There are two ways determine the X-Plane servers that are available, via callback notification using registerNotificationCallback() or via polling the library using get().

Both methods make use of a XplaneBeaconListener::XPlaneServer class that contains all the details of a server.

registerNotificationCallback() will call a method or function you specify and pass a XplaneBeaconListener::XPlaneServer together with a flag to indicate if the Server has just started running or has just stopped. This is called from within the XPlaneBeaconListener's background thread, so you should return as soon as possible. Do not call get() from within the callback.

get() returns a list of XplaneBeaconListener::XPlaneServer of the current servers that are online.

Note that due to the nature of UDP broadcasts, it's not directly possible to determine when a server has started or stopped. We assume that receiving a beacon message for a server we haven't seen before an indicator that it has just started, and the lack of a beacon from an existing server for more than 30 seconds indicates that it has gone away. This means that if X-Plane gets "busy" -- such as when loading a new flight's sceneries -- the library may report the server shutting down and then reappearing again.


This provides an interface to the RREF, DREF and CMD messages. Start by creating an instance of XPlaneUDPClient, specifying the server's host and port numbers, as well as std::bind objects for callbacks that are called whenever a subscribed DataRef value changes. You can get the server's host and port details from the BECN message above.

Next you need to subscribe to the DataRefs that you are interested in, by calling subscribeDataRef and passing in the DataRef name and frequency desired. For array DataRefs, you should include the array index at the end, e.g. "DataRef[n]" for the individual values you are interested in.

A special case is for DataRefs that are character arrays. While you can subscribe to each character individually, you can also give a double array index at the end of the DataRefName, i.e. "DataRef[start][stop]". The library will then subscribe to each of the individual characters for you.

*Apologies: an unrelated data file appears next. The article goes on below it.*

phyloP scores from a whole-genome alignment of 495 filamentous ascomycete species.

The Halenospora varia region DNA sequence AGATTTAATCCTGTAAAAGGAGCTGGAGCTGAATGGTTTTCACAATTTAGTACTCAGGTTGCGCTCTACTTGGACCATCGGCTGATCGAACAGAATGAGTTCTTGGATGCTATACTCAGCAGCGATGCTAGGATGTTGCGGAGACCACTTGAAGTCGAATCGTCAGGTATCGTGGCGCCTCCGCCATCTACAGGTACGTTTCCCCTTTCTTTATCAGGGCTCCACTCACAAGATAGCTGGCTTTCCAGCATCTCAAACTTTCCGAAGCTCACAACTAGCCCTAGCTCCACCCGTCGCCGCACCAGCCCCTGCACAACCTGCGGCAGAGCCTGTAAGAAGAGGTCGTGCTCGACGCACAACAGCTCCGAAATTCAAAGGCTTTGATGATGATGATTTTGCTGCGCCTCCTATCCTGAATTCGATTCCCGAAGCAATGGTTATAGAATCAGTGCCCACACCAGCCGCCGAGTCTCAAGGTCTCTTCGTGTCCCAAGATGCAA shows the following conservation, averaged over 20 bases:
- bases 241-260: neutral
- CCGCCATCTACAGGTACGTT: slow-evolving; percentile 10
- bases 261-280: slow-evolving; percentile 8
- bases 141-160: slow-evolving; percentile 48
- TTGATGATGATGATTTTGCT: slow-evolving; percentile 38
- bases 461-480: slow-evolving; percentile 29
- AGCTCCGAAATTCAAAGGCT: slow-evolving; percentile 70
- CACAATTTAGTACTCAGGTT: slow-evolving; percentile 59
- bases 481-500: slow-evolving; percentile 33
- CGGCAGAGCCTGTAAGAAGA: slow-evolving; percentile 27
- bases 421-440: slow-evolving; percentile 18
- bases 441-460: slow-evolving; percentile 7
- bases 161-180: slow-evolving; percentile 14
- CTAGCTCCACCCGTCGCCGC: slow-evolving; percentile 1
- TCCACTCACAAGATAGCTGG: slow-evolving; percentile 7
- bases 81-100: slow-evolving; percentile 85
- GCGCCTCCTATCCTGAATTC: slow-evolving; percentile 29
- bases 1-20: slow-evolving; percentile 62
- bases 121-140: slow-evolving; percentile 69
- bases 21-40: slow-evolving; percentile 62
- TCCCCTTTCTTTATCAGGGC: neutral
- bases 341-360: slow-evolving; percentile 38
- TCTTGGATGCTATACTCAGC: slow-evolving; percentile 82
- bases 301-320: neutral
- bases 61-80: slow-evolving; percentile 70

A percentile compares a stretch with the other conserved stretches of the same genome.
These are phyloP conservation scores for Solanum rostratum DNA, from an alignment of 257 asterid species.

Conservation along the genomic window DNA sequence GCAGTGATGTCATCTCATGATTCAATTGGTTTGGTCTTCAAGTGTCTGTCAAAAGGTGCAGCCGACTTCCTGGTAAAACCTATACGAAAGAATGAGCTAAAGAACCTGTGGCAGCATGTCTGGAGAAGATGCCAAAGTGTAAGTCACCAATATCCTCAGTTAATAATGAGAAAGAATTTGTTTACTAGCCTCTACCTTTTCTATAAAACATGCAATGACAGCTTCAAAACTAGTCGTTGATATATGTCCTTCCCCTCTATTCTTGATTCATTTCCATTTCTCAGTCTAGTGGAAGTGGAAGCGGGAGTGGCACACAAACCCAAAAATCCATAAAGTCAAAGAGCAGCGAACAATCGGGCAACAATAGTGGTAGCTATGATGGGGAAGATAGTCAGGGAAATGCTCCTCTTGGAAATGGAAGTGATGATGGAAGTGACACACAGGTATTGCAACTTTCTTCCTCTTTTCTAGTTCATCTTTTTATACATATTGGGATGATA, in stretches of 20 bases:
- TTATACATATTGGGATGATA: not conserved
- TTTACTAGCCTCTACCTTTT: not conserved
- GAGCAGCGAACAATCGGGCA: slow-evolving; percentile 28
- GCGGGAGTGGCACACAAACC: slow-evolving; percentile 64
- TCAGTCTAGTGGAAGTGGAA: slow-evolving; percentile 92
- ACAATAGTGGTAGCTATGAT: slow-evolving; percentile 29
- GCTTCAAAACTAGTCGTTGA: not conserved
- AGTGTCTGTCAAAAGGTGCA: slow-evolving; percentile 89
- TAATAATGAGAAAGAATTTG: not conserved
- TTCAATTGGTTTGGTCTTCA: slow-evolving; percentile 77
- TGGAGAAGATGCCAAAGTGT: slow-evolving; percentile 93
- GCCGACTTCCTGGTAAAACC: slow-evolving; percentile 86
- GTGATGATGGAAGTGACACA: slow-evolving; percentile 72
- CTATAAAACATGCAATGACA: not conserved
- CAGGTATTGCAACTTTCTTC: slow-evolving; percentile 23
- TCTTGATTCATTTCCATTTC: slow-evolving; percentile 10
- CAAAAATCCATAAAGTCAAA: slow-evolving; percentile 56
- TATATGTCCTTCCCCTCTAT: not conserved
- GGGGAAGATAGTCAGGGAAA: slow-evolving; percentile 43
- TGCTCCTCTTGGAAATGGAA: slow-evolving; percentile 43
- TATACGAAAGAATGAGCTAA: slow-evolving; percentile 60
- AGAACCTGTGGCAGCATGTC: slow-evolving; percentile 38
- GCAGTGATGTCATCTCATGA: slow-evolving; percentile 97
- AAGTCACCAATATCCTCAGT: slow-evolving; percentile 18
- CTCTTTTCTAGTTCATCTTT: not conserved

Note that a server need not be online when the subscription requests are made. The library will track the list of DataRefs subscribed, and automatically issue a subscription request when data for that DataRef has not been received in the last 3 seconds. This is useful also in situations where the Flight Simulator is restarted, as it effectively automatically resubscribes to DataRefs.

Although the DataRefs are updated many times a second, the library will notify the calling program only when a DataRef changes in value. For individual DataRefs this will be done via the receiverCallbackFloat() method, regardless of the original type of the DataRef (X-Plane converts them all to floats). For Character Array DataRefs, the library will assemble it back into a string and notify you when the last character in the array has been received, by sending a string containing the concatenation of all the character array DataRefs.

To change the value of any DataRef, call setDataRef(name, value). It should be thread safe (depending on the underlying socket library) so can be called from anywhere. Note that only one message is sent per setDataRef() call, if the server is not on at the time it is sent then the request is lost. This may not be a problem if you are frequently sending this value (e.g. for a throttle lever) but if it is something like a toggle switch, you may want to "refresh" the server with all the values whenever a server comes online or at regular intervals.

Commands can be executed using the sendCommand (command) method. The Network API doesn't distinguish between the phases of the command in the SDK, so sending a command starts, runs and stops it.

Get the Library

The latest source code to my library can be found at https://github.com/dotsha747/libXPlane-UDP-Client . It includes two test programs, one to monitor for beacons and the other an example of monitoring and modifying datarefs by moving the throttle repeatedly in and out.

Meanwhile, here's the test program in action ...